And before any moral high ground is taken, I’ve heard Pagan folk bemoaning the lack of decent gifts to buy for their loved ones. ‘Create your own?’ I suggested… to be met with looks of outright horror.

It’s easy to laugh at the trivial, the ridiculous – ‘problems’ that we’d never even consider at any other time, but seem inflated somehow by the expectations of the season.

But it’s also easy to forget that the importance of a festival at the darkest time of the year is simply to keep ourselves moving. To remind ourselves that we’re still here, still alive (trivia and all).

Today, supermarkets are bustling with people filling their trolleys with goods, to eat and drink to excess over the season of cheer. Not too long ago, if our ancestors hadn’t harvested enough to survive, they’d be squirrelling (literally) away every grain and drop, in order to survive until Spring.

Yule is the shortest day of the year, and the longest night. After that, we start the slow journey back towards the long-ago – and far ahead – days of Summer, but still with a fair amount of cold, wintry time until the snowdrops poke their heads into view, let alone the buttercups.

As Pagans, we’re (hopefully) aware of the need for balance. Light and dark, summer and winter…

As some of you may know, I worked for a while in End of Life Care within the NHS. This means, very basically, administrating the wishes of terminal patients, to ensure that they receive the care they wish in their last moments. Yes, this includes ‘Do Not Resuscitate’ Orders. I’ve had heated discussions (read: keeping professional and biting my lip while being yelled at) with medical professionals, who insist that I’m endorsing euthanasia. I’m not: I’m endorsing individual responsibility. This is a real challenge in a system of policy, expectation, best intentions for the greater good, and potential litigation.

I’ve worked harder than ever on Christmas Eve, while my office partied around me, to ensure that terminal children had the best possible time with their families prior to their imminent demise. That dementia patients with no next of kin received a good standard of care. The basic respect of life from our fellow human beings, when we need it most, and in the Season of Giving.

And then they move on. And I’m perhaps the only one who remembers their name, who lights a candle, sheds a tear and says a prayer to the Lords of the Otherworld. Who helps them to move forward into that ultimate unknown. My roles merge and I learn.

Winter is a time of death. Peaceful? A simple grave covered with snow? Or becoming another statistic, an elderly person unable to survive the cold because they can’t afford food and heat? A heart attack brought on by too much rich food? Life and death, feast or famine…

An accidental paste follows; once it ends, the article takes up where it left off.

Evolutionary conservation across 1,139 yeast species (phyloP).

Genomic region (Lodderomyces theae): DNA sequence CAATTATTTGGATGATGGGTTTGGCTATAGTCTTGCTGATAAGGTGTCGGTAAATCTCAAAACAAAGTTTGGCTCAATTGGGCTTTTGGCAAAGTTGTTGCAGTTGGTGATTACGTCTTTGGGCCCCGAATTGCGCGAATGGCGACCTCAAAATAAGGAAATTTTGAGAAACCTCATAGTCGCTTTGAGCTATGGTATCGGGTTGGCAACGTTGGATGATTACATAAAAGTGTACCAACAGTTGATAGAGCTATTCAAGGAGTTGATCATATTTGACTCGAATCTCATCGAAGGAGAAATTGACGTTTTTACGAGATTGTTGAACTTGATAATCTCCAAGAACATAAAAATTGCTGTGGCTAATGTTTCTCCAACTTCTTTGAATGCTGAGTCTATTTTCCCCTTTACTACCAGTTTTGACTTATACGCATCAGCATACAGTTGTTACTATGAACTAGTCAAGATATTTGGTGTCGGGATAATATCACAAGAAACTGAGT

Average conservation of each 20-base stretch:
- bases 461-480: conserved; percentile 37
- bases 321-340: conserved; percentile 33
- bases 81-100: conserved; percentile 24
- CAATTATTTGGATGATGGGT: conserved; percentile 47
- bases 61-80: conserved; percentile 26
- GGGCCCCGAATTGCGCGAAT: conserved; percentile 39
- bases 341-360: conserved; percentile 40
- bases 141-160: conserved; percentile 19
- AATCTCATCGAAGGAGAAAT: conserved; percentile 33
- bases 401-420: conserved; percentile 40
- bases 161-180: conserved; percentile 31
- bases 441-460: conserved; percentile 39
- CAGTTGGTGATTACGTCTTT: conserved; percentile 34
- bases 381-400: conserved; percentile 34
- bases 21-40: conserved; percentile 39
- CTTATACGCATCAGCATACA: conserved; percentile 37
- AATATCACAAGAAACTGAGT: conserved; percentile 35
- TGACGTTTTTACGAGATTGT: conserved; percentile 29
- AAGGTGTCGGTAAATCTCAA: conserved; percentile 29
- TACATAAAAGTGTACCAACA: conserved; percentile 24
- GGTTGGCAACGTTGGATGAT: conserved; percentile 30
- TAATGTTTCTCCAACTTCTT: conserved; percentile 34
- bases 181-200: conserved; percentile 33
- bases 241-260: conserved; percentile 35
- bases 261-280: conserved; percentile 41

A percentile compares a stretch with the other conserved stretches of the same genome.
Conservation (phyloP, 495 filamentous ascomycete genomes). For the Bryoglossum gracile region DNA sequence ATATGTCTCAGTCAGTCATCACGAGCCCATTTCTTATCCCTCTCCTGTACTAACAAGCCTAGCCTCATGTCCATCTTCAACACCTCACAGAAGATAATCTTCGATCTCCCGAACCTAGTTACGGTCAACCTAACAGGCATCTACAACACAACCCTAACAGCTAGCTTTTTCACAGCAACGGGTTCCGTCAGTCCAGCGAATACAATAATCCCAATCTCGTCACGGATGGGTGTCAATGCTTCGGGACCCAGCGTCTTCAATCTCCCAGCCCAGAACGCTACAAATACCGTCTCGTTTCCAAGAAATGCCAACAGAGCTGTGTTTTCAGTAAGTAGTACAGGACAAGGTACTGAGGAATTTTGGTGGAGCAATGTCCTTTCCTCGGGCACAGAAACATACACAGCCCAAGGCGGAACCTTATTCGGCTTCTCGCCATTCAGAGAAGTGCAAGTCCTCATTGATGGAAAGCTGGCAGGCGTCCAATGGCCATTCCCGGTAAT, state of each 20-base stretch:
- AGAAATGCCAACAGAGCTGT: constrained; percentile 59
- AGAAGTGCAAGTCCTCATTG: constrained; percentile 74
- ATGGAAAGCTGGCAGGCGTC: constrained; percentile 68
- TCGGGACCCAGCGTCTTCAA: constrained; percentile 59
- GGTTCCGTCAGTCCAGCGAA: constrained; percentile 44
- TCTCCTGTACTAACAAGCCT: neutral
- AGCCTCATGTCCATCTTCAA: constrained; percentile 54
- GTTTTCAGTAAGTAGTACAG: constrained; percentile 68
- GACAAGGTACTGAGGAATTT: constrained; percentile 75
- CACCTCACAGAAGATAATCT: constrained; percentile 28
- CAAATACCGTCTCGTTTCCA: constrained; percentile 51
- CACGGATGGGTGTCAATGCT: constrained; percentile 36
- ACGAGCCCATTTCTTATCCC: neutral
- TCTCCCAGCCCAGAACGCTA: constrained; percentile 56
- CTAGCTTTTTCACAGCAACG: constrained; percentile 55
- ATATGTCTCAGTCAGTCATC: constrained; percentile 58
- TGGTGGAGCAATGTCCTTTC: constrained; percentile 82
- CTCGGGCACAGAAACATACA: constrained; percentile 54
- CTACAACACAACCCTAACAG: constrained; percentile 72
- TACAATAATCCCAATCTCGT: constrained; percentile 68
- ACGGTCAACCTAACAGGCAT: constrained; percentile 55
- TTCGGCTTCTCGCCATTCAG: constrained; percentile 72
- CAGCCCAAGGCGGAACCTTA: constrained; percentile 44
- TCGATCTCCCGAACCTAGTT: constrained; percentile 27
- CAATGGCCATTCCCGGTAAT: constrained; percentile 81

We are humans. We battle on. There are always challenges, the most basic of which is to stay alive. In modern times, we have the strangest relationship with death – we avoid it, look away, try to pretend it isn’t happening. But then it may hurt all the more when it inevitably does. It leaves us confused, stumbling, unsure what to do. ‘That can’t have happened’… but it has.

Today, I was both honoured and saddened to be leading that most difficult of rites: a passing for an unborn child. Nature has no care for season, or appropriate timing. Some things just have to be.

Words were said. The little girl was passed into the care of her ancestors, to return again should the time be right. A single candle burns for her, before us and in the hearts of her family.

And then came the balance. Life goes on, laughter returned, as we celebrated the joy that was her brother enjoying his toys, witnessing his giggle as he fell down while practising that trick of walking upright that we’re all so good at. Decorations were hung up, by a heart that longed for simple peace and quiet. Time is finally found to just be a family together, to move, rather than just going through the motions.

The lights may be bright, the kitchen smells enticing, but the cold wind is only a window away. As Druid and Priest I walk this line, between the living and  the dead, seeing and drawing out the needs of both that are equally forgotten in all the noise, pomp and circumstance.

December is not about money, not about Things. It’s about relationship, about us, together. Surviving, moving forward, celebrating our time properly. Seeing into our hearts, and the hearts of those we love.

The year turns and we turn with it, telling our stories day by day. Some stories end; others are left to tell them. Remembering can be the highest honour, the most valuable gift.

Not all of us will make it to Spring. This is why we celebrate. Living is the miracle. Each of us is a light.

Hold to your loved ones this season, lovely readers. Hold your stories proudly. Remember what is true, in heart and soul. And practise those oldest of rites: raise a glass or light a candle… because you are still here to do so.

Know that you are honoured, and that you are never alone – in life or death.